DOJ official denies blocking Native voting rights probe
A top Department of Justice aide on Tuesday denied quashing an investigation into Native voting rights but couldn't explain why federal officials did nothing about the issue.

Bradley J. Schlozman, who has held five titles at the department, disputed a news report that claimed he blocked the probe before the November 2004 election. "Nobody killed any investigation," the aide told the Senate Judiciary Committee.

But when asked to explain why federal officials failed defend the voting rights of Native Americans in Minnesota, Schlozman didn't have any answers. "It sounds like we didn't look into it," he testified. "I don't know what happened," he added.

The lack of clear information drew complaints from Democrats on the committee. Sen. Patrick Leahy (D-Vermont), the chairman, said Schlozman might surpass U.S. Attorney General Alberto Gonzales for the number of times he couldn't "recall" or "remember" certain details.

"I've lost count of the number of times you've said that," Leahy said.

Sen. Dianne Feinstein (D-California) said she couldn't understand why the federal government wouldn't intervene. "Here you have Native Americans who are going to be denied the right to vote ... and you say, well it's up to the secretary of state," she told Schlozman.

In his responses, Schlozman repeatedly referred to the "alleged" interpretation of then-secretary of state Mary Kiffmeyer, a Republican, on the use of tribal identification cards. She believed a state law barred the use of tribal IDs at voting polls off the reservation.

Her interpretation would have affected more than 20,000 American Indians and Alaska Natives in urban areas, including Minneapolis and St. Paul. Most Native voters favor the Democratic party and Minnesota was a battleground state in the 2004 election.

Despite her views -- which were documented in numerous media reports -- Schlozman acknowledged that he instructed government attorneys to contact Kiffmeyer about the issue. At the time he was the acting assistant general for the civil rights division at DOJ.

"The natural first person to go to would be the secretary of state to figure out what the interpretation is," he testified.

However, a federal judge thought more of the "alleged" interpretation than Schlozman. After the National Congress of American Indians and the American Civil Liberties Union sued Kiffmeyer, Judge James Rosenbaum blocked the state from preventing the use of tribal ID off the reservation.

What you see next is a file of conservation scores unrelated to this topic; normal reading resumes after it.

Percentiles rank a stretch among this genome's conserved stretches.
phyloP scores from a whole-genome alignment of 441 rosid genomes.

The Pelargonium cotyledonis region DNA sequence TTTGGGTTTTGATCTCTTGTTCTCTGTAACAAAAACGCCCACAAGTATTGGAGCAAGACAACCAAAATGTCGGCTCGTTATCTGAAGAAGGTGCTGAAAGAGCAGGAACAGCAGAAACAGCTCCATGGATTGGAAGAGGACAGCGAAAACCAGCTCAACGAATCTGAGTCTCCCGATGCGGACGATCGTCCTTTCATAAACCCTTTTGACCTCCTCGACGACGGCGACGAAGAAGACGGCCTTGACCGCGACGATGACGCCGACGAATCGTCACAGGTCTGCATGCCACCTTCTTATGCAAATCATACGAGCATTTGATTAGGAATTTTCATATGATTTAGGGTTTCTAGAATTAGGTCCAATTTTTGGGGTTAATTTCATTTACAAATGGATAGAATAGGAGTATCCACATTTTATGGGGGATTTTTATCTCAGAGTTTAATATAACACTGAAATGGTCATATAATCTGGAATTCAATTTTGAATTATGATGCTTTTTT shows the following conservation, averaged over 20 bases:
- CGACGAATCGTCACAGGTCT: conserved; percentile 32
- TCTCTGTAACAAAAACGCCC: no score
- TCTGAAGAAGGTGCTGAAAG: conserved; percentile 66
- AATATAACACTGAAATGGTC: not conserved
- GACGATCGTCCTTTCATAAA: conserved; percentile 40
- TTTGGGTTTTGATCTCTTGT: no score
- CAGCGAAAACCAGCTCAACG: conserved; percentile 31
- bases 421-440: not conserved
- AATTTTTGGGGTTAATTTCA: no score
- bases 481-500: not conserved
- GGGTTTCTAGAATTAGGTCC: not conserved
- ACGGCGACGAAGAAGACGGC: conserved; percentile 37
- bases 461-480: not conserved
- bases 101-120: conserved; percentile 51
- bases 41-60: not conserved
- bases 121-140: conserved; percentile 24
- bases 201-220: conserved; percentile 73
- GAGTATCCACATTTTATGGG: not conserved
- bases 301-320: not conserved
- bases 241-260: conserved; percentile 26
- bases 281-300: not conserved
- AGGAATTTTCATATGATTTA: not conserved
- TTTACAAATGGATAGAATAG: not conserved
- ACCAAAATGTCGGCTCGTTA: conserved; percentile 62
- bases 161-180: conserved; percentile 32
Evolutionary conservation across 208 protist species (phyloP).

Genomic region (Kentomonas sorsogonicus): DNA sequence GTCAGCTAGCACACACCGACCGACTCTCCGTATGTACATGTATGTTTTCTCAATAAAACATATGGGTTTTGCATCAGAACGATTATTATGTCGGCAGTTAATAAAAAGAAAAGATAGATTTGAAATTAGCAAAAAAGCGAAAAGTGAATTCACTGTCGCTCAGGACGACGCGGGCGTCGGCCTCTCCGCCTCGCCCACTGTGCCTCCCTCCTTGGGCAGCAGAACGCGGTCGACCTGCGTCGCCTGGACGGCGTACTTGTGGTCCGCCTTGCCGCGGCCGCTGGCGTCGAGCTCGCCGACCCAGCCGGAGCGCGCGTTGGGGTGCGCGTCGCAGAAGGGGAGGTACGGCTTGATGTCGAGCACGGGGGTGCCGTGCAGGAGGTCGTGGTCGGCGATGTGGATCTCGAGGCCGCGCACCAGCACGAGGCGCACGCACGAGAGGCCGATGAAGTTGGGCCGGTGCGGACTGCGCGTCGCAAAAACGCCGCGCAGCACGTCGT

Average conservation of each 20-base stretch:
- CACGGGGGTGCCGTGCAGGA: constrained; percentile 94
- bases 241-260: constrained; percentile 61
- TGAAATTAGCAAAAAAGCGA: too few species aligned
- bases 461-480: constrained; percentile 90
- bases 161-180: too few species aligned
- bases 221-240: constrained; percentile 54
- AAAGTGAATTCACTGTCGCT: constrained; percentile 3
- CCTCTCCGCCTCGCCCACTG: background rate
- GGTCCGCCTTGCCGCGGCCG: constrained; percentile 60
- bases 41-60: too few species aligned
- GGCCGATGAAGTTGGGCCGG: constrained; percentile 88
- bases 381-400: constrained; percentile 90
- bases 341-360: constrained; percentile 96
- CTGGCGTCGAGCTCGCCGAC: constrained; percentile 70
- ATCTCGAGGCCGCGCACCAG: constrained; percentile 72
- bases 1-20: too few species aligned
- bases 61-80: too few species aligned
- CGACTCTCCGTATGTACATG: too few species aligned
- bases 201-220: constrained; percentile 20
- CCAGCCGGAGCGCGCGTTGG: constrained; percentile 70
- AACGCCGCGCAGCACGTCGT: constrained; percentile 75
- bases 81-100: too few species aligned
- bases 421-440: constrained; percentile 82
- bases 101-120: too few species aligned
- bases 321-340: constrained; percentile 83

"Now I can vote," Bonnie Dorr-Charwood, a Mille Lacs Ojibwe woman with a tribal ID, told The Minneapolis Star Tribune after the ruling was issued.

The Schlozman dispute plays into allegations that the Bush administration took political considerations into account in pursuing voting rights cases. Leahy and Feinstein noted that DOJ brought federal charges that affected a liberal learning advocacy group shortly before the November 2006 election.

It also touches on the scandal over the firings of several federal prosecutors. After U.S. Attorney Tom Heffelfinger of Minnesota raised concerns about Native voting rights in his state, he was placed on a list for potential removal, according to The Los Angeles Times.

Heffelfinger left of his own accord in February 2006. But a former DOJ aide testified last month that political appointees in Washington -- including associates of Schlozman -- were concerned that Heffelfinger spent "too much time" on Native issues.

And of the eight U.S. Attorneys who were fired in December 2006, five of them served in states with significant Indian Country. All were members of DOJ's Native American Issues Subcommittee, which Heffelfinger chaired until his departure. His replacement as chair, Margaret Chiara of Western Michigan, was among those who were ousted.

However, Schlozman denied speaking to anyone about Heffelfinger. He also said he didn't why Monica Goodling, the former DOJ aide who testified under a grant of immunity from Congress, would have cited Heffelfinger's record to Native issues.

The controversy has tribal leaders worried. Last week, NCAI President Joe Garcia said Goodling's testimony "confirms concerns the Native American community has held for some time regarding the DOJ's commitment to the safety of Native Americans."

Garcia and NCAI will be looking further into the issue next week at the group's mid-year conference in Anchorage, Alaska. Heffelfinger and three of the fired U.S. Attorneys -- Chiara, Paul Charlton of Arizona and Dan Bogden of Nevada -- are holding a panel discussion on Monday.

Senate Judiciary Committee Hearing:
Statements/Testimony (June 5, 2006)

Relevant Links:
National Congress of American Indians - http://www.ncai.org

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